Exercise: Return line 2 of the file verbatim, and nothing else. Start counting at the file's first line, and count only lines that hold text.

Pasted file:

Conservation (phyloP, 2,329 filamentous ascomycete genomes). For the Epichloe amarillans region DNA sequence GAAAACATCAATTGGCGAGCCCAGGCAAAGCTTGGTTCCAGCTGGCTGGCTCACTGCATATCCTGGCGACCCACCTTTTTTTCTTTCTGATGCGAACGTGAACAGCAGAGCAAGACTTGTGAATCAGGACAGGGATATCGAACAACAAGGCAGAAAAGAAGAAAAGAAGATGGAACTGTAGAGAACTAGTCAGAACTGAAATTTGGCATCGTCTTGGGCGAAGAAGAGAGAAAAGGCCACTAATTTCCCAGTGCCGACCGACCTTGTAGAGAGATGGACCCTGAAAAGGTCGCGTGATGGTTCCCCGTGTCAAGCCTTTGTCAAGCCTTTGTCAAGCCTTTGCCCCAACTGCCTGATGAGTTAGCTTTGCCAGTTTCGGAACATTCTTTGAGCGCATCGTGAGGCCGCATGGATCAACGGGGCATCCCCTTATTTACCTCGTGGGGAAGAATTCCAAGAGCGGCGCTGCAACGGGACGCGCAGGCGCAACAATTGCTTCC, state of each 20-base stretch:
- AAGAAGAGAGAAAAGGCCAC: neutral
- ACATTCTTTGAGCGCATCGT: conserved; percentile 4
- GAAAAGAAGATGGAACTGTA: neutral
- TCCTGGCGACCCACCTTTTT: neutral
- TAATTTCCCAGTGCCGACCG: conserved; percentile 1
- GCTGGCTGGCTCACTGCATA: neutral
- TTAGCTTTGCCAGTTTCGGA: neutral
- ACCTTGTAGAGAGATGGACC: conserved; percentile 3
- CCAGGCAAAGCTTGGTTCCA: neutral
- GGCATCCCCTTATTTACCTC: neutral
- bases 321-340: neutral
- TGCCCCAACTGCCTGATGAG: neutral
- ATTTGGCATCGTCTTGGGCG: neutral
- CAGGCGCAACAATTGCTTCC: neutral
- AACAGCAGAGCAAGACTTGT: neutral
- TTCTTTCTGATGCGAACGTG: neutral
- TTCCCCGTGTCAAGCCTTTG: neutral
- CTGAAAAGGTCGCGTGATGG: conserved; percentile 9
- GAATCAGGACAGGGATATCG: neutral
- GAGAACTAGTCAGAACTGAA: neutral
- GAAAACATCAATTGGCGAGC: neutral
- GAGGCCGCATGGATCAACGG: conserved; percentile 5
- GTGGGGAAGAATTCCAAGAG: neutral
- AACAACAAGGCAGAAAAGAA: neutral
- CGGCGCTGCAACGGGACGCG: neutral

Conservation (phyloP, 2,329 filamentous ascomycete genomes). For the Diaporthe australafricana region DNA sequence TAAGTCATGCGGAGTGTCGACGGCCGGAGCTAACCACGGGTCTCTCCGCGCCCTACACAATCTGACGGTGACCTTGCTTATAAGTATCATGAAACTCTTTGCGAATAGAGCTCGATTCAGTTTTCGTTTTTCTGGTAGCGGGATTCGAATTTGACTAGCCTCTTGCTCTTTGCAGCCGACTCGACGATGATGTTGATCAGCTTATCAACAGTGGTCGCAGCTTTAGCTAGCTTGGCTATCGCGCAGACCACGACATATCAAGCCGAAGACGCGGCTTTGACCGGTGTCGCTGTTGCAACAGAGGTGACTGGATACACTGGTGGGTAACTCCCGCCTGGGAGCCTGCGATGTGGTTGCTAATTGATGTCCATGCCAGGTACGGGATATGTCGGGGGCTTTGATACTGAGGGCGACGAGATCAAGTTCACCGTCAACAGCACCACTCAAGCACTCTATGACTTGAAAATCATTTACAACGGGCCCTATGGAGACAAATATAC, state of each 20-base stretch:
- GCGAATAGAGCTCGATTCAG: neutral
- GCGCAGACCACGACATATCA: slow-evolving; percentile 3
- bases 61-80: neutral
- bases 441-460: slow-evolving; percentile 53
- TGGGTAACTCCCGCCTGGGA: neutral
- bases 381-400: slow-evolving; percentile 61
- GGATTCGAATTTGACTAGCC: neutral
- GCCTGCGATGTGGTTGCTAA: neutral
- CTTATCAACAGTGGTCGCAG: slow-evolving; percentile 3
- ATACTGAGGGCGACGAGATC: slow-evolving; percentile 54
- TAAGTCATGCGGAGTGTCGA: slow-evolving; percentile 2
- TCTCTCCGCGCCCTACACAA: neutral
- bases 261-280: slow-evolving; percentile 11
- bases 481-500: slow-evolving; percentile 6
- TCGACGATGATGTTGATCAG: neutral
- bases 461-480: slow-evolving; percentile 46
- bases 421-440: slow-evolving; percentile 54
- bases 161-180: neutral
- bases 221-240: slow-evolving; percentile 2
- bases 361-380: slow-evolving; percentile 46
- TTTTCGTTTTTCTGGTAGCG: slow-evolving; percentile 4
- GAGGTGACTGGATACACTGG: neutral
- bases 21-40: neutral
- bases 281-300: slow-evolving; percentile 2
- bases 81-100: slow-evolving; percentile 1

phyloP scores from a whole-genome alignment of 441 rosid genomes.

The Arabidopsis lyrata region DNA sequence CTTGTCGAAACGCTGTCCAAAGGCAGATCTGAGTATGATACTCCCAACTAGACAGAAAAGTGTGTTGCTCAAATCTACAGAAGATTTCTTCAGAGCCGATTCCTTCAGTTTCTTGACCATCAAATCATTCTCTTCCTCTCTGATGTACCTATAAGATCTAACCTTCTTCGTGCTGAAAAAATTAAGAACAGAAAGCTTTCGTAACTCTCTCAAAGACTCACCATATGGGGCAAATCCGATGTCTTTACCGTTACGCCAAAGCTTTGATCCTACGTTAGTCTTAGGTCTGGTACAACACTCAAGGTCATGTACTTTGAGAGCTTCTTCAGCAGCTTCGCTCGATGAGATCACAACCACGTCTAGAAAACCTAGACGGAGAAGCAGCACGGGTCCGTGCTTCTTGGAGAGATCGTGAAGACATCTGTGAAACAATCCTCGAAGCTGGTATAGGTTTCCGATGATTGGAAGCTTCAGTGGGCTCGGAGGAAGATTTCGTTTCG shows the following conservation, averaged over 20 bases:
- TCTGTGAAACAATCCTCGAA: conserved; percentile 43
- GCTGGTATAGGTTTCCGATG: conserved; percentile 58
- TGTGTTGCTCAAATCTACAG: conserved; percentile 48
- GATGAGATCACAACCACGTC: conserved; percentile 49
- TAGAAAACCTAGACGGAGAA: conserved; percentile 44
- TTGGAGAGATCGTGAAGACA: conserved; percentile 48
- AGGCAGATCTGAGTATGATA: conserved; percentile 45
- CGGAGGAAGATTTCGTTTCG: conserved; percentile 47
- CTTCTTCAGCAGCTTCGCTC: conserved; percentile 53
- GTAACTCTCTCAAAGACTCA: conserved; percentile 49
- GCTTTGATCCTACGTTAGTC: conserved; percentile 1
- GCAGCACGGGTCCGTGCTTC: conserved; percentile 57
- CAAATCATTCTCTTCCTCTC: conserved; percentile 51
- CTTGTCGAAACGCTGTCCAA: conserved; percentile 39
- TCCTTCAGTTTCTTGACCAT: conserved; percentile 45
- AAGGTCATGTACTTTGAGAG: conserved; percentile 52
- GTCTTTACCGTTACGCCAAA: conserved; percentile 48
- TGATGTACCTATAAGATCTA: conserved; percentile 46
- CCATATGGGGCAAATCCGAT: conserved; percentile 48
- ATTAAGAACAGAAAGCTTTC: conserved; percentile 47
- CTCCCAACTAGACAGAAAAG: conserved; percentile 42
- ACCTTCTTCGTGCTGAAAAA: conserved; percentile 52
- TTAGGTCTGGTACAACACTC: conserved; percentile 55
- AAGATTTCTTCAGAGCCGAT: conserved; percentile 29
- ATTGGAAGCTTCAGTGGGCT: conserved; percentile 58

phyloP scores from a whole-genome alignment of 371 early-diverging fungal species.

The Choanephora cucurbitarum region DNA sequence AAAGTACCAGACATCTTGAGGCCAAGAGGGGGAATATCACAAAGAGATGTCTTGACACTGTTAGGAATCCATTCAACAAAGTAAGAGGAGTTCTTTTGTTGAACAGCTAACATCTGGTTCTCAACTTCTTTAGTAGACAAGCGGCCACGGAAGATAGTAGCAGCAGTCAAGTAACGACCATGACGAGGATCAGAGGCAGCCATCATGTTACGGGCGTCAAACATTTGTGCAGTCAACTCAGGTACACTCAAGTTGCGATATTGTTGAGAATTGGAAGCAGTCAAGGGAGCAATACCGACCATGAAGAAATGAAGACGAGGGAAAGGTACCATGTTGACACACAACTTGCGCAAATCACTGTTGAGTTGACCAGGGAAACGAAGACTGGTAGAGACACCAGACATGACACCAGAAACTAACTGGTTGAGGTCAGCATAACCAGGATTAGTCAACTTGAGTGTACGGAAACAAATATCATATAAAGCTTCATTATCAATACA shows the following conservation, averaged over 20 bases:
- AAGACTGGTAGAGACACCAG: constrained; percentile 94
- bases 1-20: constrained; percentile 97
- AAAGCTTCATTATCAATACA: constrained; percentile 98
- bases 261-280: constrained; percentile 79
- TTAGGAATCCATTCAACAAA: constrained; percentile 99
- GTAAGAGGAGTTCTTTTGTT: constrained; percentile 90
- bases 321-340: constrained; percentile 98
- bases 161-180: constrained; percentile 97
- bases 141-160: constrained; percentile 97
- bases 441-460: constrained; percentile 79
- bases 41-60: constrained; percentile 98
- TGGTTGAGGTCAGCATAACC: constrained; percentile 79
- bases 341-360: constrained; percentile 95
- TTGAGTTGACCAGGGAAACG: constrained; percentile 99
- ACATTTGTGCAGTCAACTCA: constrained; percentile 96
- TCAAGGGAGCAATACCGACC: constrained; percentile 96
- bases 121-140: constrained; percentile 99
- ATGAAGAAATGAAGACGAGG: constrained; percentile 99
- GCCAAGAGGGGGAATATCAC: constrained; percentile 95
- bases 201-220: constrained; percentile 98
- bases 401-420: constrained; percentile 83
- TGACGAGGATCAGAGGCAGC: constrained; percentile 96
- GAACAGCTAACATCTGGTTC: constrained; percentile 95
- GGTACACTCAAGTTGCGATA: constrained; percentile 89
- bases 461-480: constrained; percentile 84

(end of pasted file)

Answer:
- AAGAAGAGAGAAAAGGCCAC: neutral